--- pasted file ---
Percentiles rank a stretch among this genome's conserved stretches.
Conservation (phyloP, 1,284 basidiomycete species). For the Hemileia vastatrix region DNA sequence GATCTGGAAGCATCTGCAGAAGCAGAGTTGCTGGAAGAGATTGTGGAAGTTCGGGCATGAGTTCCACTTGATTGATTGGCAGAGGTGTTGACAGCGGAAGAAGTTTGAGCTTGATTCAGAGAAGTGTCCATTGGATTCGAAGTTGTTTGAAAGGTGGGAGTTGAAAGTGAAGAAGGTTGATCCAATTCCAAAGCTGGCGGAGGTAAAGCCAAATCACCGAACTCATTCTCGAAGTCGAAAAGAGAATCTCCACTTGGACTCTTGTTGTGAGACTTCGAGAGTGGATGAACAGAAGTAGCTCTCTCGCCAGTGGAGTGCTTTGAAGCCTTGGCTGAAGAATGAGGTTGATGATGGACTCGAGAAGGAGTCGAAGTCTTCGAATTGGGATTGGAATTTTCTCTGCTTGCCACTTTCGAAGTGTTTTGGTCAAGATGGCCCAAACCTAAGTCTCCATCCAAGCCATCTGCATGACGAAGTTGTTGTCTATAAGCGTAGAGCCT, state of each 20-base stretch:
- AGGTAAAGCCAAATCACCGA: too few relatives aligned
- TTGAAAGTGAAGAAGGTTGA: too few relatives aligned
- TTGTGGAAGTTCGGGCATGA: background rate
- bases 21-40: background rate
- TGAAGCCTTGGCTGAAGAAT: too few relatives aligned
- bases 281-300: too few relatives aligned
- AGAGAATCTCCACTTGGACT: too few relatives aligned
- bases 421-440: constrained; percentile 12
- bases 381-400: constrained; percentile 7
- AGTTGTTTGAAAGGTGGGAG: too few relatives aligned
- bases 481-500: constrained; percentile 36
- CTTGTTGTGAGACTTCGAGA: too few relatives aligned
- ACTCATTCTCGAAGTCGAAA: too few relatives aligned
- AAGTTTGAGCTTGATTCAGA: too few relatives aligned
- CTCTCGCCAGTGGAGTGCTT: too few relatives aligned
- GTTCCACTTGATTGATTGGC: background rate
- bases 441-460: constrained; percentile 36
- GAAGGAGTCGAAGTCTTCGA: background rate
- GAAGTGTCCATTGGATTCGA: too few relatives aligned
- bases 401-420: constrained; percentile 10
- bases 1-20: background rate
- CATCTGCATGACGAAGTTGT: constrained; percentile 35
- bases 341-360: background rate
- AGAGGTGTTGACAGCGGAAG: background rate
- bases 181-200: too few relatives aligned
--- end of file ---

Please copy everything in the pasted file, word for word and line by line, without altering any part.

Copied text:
Percentiles rank a stretch among this genome's conserved stretches.
Conservation (phyloP, 1,284 basidiomycete species). For the Hemileia vastatrix region DNA sequence GATCTGGAAGCATCTGCAGAAGCAGAGTTGCTGGAAGAGATTGTGGAAGTTCGGGCATGAGTTCCACTTGATTGATTGGCAGAGGTGTTGACAGCGGAAGAAGTTTGAGCTTGATTCAGAGAAGTGTCCATTGGATTCGAAGTTGTTTGAAAGGTGGGAGTTGAAAGTGAAGAAGGTTGATCCAATTCCAAAGCTGGCGGAGGTAAAGCCAAATCACCGAACTCATTCTCGAAGTCGAAAAGAGAATCTCCACTTGGACTCTTGTTGTGAGACTTCGAGAGTGGATGAACAGAAGTAGCTCTCTCGCCAGTGGAGTGCTTTGAAGCCTTGGCTGAAGAATGAGGTTGATGATGGACTCGAGAAGGAGTCGAAGTCTTCGAATTGGGATTGGAATTTTCTCTGCTTGCCACTTTCGAAGTGTTTTGGTCAAGATGGCCCAAACCTAAGTCTCCATCCAAGCCATCTGCATGACGAAGTTGTTGTCTATAAGCGTAGAGCCT, state of each 20-base stretch:
- AGGTAAAGCCAAATCACCGA: too few relatives aligned
- TTGAAAGTGAAGAAGGTTGA: too few relatives aligned
- TTGTGGAAGTTCGGGCATGA: background rate
- bases 21-40: background rate
- TGAAGCCTTGGCTGAAGAAT: too few relatives aligned
- bases 281-300: too few relatives aligned
- AGAGAATCTCCACTTGGACT: too few relatives aligned
- bases 421-440: constrained; percentile 12
- bases 381-400: constrained; percentile 7
- AGTTGTTTGAAAGGTGGGAG: too few relatives aligned
- bases 481-500: constrained; percentile 36
- CTTGTTGTGAGACTTCGAGA: too few relatives aligned
- ACTCATTCTCGAAGTCGAAA: too few relatives aligned
- AAGTTTGAGCTTGATTCAGA: too few relatives aligned
- CTCTCGCCAGTGGAGTGCTT: too few relatives aligned
- GTTCCACTTGATTGATTGGC: background rate
- bases 441-460: constrained; percentile 36
- GAAGGAGTCGAAGTCTTCGA: background rate
- GAAGTGTCCATTGGATTCGA: too few relatives aligned
- bases 401-420: constrained; percentile 10
- bases 1-20: background rate
- CATCTGCATGACGAAGTTGT: constrained; percentile 35
- bases 341-360: background rate
- AGAGGTGTTGACAGCGGAAG: background rate
- bases 181-200: too few relatives aligned